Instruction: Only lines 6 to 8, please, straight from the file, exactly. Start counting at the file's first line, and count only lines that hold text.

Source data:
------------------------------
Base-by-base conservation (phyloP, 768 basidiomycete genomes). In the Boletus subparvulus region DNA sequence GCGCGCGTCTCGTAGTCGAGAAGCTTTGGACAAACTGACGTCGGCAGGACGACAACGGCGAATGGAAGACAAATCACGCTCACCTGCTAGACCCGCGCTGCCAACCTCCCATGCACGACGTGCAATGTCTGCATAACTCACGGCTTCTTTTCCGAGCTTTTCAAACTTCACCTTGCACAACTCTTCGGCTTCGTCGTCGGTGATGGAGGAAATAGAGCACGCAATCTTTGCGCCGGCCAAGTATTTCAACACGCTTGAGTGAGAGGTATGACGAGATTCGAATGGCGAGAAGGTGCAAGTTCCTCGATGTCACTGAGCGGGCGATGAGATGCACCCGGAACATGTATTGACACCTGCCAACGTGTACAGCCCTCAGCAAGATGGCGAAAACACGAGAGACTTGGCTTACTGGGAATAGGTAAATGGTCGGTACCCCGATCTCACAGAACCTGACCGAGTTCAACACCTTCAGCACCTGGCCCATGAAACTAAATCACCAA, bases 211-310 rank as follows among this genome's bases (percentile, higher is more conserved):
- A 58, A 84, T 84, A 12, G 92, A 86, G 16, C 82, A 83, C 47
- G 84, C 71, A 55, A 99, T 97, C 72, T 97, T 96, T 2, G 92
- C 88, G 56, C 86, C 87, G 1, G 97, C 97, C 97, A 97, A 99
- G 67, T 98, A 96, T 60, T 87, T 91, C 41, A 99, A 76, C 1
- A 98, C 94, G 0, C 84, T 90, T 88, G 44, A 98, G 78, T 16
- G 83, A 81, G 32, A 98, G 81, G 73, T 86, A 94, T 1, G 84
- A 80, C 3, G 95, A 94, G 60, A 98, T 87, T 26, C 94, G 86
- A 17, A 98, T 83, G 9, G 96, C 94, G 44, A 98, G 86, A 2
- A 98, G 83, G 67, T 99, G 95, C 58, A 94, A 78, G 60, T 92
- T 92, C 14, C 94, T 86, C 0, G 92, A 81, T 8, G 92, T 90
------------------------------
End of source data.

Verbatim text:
- A 98, C 94, G 0, C 84, T 90, T 88, G 44, A 98, G 78, T 16
- G 83, A 81, G 32, A 98, G 81, G 73, T 86, A 94, T 1, G 84
- A 80, C 3, G 95, A 94, G 60, A 98, T 87, T 26, C 94, G 86